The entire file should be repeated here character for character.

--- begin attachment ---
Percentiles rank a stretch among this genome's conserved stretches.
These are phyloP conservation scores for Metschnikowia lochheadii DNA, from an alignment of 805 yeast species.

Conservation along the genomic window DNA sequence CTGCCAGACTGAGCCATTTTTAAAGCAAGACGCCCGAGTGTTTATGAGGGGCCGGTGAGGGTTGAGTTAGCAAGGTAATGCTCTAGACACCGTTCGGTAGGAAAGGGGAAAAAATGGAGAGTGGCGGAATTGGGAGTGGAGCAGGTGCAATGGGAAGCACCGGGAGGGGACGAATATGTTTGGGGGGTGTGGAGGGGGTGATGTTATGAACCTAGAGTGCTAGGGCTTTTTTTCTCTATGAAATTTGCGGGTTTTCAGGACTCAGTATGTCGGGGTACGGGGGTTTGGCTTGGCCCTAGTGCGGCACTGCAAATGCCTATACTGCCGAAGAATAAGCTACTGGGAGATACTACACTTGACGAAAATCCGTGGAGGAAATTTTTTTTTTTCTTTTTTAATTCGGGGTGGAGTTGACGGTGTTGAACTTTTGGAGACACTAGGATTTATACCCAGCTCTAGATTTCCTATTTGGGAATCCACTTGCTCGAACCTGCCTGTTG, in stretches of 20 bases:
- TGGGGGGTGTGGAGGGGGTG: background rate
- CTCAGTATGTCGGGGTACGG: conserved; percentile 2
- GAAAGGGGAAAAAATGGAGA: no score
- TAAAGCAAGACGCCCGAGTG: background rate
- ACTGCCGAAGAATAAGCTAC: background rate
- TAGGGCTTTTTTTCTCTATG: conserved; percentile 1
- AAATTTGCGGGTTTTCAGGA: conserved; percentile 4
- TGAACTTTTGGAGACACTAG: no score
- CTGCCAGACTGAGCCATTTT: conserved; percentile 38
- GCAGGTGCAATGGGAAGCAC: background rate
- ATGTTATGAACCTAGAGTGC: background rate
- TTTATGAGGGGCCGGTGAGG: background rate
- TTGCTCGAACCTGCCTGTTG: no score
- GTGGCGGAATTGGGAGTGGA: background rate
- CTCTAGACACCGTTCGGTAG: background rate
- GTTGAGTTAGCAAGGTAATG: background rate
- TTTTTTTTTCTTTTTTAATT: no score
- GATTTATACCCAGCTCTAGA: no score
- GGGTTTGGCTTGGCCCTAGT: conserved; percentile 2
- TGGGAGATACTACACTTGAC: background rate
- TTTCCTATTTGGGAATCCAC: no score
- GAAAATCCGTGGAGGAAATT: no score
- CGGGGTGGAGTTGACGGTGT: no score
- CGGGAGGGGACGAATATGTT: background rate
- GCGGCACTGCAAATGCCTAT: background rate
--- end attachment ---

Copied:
Percentiles rank a stretch among this genome's conserved stretches.
These are phyloP conservation scores for Metschnikowia lochheadii DNA, from an alignment of 805 yeast species.

Conservation along the genomic window DNA sequence CTGCCAGACTGAGCCATTTTTAAAGCAAGACGCCCGAGTGTTTATGAGGGGCCGGTGAGGGTTGAGTTAGCAAGGTAATGCTCTAGACACCGTTCGGTAGGAAAGGGGAAAAAATGGAGAGTGGCGGAATTGGGAGTGGAGCAGGTGCAATGGGAAGCACCGGGAGGGGACGAATATGTTTGGGGGGTGTGGAGGGGGTGATGTTATGAACCTAGAGTGCTAGGGCTTTTTTTCTCTATGAAATTTGCGGGTTTTCAGGACTCAGTATGTCGGGGTACGGGGGTTTGGCTTGGCCCTAGTGCGGCACTGCAAATGCCTATACTGCCGAAGAATAAGCTACTGGGAGATACTACACTTGACGAAAATCCGTGGAGGAAATTTTTTTTTTTCTTTTTTAATTCGGGGTGGAGTTGACGGTGTTGAACTTTTGGAGACACTAGGATTTATACCCAGCTCTAGATTTCCTATTTGGGAATCCACTTGCTCGAACCTGCCTGTTG, in stretches of 20 bases:
- TGGGGGGTGTGGAGGGGGTG: background rate
- CTCAGTATGTCGGGGTACGG: conserved; percentile 2
- GAAAGGGGAAAAAATGGAGA: no score
- TAAAGCAAGACGCCCGAGTG: background rate
- ACTGCCGAAGAATAAGCTAC: background rate
- TAGGGCTTTTTTTCTCTATG: conserved; percentile 1
- AAATTTGCGGGTTTTCAGGA: conserved; percentile 4
- TGAACTTTTGGAGACACTAG: no score
- CTGCCAGACTGAGCCATTTT: conserved; percentile 38
- GCAGGTGCAATGGGAAGCAC: background rate
- ATGTTATGAACCTAGAGTGC: background rate
- TTTATGAGGGGCCGGTGAGG: background rate
- TTGCTCGAACCTGCCTGTTG: no score
- GTGGCGGAATTGGGAGTGGA: background rate
- CTCTAGACACCGTTCGGTAG: background rate
- GTTGAGTTAGCAAGGTAATG: background rate
- TTTTTTTTTCTTTTTTAATT: no score
- GATTTATACCCAGCTCTAGA: no score
- GGGTTTGGCTTGGCCCTAGT: conserved; percentile 2
- TGGGAGATACTACACTTGAC: background rate
- TTTCCTATTTGGGAATCCAC: no score
- GAAAATCCGTGGAGGAAATT: no score
- CGGGGTGGAGTTGACGGTGT: no score
- CGGGAGGGGACGAATATGTT: background rate
- GCGGCACTGCAAATGCCTAT: background rate